I believe it is in the best interest of stores to have an anti-shoplifting system in place. This is no different than having closed circuit television cameras, camera domes and monitors in a store. They do help deter impulse thieves. These are the people who come in and without a lot of forethought decide to steal as a thrill or on a dare or even peer-pressure. A Sensormatic security system with towers at the doors and merchandise with security tags is usually enough to make these people change their mind about stealing. Even some of the shoplifters who are stealing for drugs are stopped when they realize a security system is in use. The only ones who may not be deterred are the hardcore criminals or organized crime groups who you may not want to be dealing with anyways other than through customer service.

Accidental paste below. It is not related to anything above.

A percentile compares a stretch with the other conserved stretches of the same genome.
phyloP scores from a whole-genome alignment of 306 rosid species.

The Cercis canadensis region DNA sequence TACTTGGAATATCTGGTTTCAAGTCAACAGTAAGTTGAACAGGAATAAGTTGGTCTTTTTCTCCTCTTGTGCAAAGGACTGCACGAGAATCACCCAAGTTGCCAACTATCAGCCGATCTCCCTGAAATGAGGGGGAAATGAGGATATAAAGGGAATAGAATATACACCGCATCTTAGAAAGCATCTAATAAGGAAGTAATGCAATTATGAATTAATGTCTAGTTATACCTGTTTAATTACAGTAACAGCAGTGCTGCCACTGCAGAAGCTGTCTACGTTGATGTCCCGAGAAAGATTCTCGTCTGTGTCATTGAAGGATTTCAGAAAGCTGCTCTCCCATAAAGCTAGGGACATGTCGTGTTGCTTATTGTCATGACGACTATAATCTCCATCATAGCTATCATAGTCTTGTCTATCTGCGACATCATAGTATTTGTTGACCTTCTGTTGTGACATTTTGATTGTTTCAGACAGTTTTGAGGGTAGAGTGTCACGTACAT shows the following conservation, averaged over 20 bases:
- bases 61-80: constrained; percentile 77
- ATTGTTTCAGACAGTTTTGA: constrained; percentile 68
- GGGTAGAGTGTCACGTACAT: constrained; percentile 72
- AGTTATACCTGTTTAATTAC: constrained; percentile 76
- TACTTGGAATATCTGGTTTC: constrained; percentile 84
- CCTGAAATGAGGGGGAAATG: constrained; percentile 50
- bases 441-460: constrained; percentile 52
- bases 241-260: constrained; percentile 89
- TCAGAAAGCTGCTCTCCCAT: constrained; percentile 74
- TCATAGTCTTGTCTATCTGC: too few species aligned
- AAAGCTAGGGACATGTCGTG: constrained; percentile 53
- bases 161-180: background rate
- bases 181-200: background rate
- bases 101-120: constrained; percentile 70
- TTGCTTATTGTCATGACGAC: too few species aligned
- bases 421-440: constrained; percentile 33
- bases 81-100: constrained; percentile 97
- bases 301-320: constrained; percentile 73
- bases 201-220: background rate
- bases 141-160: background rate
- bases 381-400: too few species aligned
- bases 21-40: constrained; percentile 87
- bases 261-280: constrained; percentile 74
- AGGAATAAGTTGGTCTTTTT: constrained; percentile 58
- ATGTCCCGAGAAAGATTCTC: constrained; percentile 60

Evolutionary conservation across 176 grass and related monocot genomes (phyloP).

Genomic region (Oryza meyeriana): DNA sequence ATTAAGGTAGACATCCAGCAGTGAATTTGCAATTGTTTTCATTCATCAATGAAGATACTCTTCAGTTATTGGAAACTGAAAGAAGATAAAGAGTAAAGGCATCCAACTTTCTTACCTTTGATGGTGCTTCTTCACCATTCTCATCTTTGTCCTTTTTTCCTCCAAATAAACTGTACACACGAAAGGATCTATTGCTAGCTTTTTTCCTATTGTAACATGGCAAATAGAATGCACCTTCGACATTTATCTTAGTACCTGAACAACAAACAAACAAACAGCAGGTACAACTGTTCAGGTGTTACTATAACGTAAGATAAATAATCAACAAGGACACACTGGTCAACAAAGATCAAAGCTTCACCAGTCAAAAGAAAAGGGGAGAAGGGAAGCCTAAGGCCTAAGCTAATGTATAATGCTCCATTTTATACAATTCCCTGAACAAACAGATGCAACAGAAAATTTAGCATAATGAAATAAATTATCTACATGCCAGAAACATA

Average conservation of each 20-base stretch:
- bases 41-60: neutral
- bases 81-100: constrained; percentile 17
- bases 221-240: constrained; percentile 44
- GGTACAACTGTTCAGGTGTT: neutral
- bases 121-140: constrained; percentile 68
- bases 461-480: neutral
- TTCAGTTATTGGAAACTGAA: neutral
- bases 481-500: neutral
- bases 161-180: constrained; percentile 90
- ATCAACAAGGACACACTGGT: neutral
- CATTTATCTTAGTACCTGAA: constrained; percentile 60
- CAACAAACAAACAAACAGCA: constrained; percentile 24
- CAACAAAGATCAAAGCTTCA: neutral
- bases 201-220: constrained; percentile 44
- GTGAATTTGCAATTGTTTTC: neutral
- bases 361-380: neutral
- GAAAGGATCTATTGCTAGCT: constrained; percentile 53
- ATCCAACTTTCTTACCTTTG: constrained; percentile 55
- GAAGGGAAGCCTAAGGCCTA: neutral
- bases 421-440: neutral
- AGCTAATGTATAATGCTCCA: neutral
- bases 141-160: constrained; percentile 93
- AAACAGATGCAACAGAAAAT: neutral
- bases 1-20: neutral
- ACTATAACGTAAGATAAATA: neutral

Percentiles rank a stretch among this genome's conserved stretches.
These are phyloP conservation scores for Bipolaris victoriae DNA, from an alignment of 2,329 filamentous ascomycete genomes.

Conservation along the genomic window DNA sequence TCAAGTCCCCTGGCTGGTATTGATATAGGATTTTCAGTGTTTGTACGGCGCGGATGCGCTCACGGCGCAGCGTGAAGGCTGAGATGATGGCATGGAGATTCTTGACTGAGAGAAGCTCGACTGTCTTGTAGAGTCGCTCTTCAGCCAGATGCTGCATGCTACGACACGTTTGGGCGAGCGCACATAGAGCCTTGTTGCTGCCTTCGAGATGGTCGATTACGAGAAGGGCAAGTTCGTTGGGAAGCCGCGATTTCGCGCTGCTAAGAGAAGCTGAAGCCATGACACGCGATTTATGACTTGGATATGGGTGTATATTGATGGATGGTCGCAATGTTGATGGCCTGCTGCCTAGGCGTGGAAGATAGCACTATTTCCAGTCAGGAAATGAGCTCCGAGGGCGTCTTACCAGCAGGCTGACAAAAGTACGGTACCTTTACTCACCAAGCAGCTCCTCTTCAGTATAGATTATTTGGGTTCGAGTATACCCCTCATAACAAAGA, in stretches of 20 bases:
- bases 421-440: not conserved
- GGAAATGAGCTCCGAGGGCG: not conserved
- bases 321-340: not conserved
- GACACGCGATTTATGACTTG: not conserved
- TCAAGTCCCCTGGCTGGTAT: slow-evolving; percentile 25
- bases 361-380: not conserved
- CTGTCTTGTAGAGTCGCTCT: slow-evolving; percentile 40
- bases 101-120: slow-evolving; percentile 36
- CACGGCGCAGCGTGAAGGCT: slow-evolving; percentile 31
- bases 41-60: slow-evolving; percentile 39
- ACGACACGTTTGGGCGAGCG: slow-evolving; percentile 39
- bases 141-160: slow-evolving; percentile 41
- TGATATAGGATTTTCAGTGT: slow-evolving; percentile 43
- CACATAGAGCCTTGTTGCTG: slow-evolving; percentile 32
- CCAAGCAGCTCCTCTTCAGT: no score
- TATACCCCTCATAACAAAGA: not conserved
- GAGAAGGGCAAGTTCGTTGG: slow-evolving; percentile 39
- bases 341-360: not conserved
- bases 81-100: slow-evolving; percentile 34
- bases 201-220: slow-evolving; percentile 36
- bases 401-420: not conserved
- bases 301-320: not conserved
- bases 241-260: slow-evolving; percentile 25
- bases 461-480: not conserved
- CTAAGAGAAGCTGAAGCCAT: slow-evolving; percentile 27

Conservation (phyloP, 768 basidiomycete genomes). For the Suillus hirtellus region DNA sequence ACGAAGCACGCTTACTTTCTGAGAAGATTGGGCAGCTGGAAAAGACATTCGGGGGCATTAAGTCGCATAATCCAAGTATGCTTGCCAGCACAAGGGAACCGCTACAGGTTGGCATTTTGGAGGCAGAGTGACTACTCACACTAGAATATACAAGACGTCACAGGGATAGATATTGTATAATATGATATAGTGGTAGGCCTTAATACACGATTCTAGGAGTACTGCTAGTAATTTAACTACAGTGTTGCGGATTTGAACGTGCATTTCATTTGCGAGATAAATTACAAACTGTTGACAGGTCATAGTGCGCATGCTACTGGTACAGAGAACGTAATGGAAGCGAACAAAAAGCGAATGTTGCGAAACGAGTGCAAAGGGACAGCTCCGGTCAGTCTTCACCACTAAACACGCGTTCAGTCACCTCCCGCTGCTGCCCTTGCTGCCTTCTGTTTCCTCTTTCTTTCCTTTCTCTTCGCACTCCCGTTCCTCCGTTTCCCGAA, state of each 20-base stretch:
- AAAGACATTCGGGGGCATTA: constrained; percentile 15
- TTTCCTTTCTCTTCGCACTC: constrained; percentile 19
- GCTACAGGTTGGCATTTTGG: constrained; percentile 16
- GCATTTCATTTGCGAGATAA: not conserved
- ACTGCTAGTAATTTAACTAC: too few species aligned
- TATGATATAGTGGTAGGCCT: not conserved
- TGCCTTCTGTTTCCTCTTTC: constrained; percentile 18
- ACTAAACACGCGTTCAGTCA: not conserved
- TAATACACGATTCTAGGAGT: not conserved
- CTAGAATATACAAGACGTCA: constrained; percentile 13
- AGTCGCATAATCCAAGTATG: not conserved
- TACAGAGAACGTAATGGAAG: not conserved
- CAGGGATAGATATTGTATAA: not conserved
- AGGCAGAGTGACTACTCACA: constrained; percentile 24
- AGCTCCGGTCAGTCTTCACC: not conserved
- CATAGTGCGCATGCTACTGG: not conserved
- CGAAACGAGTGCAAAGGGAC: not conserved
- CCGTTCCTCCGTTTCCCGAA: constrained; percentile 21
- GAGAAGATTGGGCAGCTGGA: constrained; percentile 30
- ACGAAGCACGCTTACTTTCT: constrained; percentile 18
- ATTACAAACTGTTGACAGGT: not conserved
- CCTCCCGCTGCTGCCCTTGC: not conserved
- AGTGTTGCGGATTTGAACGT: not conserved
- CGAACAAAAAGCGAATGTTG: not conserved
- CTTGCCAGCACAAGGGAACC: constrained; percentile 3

What about a receipt checker at the door? Most people are going to be cooperative and willing to show a receipt. There are some who are going to refuse. I can only suggest that if you are going to have someone at the door you have a consistent policy of only asking for a receipt on exposed merchandise (meaning merchandise not in a bag from your store). You also need to ensure if employees are responding to a Sensormatic security system alarm that your employees are trained on how to do so properly. Never accuse someone of shoplifting simply because an alarm sounds. It could be a cashier failed to remove a clothing security tag from a shirt or jeans. The great thing is if you aren’t sure your employees are trained properly on alarm response or you don’t have a Sensormatic system, Loss Prevention Systems, Inc. offers training and if you purchase an anti-shoplifting system from them you get FREE training to go along with it.